There’s no question that smartphones and tablets have become the computers of choice for most users. Android has been the leading smartphone for some time and now Android leads in tablets as well.
According to Google, nearly 900 million Android devices have been activated. This presents an incredible opportunity for both individual developers and organizations to create software with a reach and impact beyond anything previously possible.
Android development is, of course, very different from the web-based and/or desktop app development most of us have been doing for years. But this difference doesn’t mean we can’t take part in such a great opportunity.
People will often point to Android’s use of Java rather than .NET being the biggest challenge in becoming an Android developer. I disagree. If that were the case, environments like Mono that enable the use of C# and .NET libraries on Android would enable us all to immediately become Android developers. But in my experience, developers with a .NET background who use Mono don’t become effective Android developers any faster than those who take the plunge and use Java. Why is that?
The challenge in creating Android apps is not the programming language, class libraries, or runtime. The challenge in creating Android apps is that it’s an entirely different way of thinking and an entirely different approach to application development.
To be successful on such a different platform, developers need to adopt and ultimately embrace the way-of-thinking of the Android platform.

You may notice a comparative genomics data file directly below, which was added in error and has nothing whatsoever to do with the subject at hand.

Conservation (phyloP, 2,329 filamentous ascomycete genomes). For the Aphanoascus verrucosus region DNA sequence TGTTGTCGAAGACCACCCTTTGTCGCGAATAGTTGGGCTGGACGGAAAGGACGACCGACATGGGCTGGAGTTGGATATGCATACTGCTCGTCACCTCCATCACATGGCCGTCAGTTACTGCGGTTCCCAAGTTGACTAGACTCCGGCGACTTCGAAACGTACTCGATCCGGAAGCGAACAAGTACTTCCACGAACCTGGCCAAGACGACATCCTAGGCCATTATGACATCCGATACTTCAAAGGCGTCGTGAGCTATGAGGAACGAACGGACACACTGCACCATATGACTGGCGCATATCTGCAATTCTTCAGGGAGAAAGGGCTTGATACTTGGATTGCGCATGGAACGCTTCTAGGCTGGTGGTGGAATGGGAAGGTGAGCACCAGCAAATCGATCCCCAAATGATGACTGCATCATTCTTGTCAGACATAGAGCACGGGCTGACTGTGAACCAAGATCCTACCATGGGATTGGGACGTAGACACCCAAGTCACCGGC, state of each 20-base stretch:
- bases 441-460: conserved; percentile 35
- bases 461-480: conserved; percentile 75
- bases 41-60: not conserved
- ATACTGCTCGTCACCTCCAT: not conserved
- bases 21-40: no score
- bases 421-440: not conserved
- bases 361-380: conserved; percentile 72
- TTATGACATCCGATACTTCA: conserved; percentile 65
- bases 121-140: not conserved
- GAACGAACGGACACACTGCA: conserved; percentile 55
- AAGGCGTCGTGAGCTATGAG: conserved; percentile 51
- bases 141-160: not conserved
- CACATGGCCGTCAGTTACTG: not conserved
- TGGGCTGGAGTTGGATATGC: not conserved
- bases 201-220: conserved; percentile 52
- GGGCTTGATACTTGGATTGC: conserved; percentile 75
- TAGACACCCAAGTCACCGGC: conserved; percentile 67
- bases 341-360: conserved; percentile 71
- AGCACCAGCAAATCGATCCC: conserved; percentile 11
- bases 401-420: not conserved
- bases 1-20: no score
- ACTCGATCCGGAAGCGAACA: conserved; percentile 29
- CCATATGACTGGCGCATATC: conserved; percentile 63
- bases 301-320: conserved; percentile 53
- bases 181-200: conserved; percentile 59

The new series from Pluralsight, Android for .NET Developers, strives to do exactly that. We focus on guiding developers to fully embrace the tools, language, libraries and, most importantly, mindset of Android development by building on your skills as a .NET developer. Although this series assumes a .NET background, the series is appropriate for anyone with existing programming experience who wants to start working with Android.
In the first course in the series, Android for .NET Developers: Getting Started, we walk through the process of setting up your environment, using the Android development tools, and deploying apps to both real devices and emulators. We talk briefly about the long-standing development environment, Eclipse, but focus throughout the series on the new development environment, Android Studio, announced by Google just a few days ago.
The first course in the series is now available with a new course from the series being released every few weeks. The series is made up of the following courses.
Android for .NET Developers: Getting Started
Android for .NET Developers: Building an Android App
Android for .NET Developers: Android data management
Android for .NET Developers: Adopting the Android mindset
Android for .NET Developers: Embracing the Android platform
I hope you’ll join me in this experience of leveraging your existing skills to empower you to take part in the opportunity offered by the success of Android. At the end of this series, I’m confident that you will have adopted the Android mindset and will be embracing the Android platform.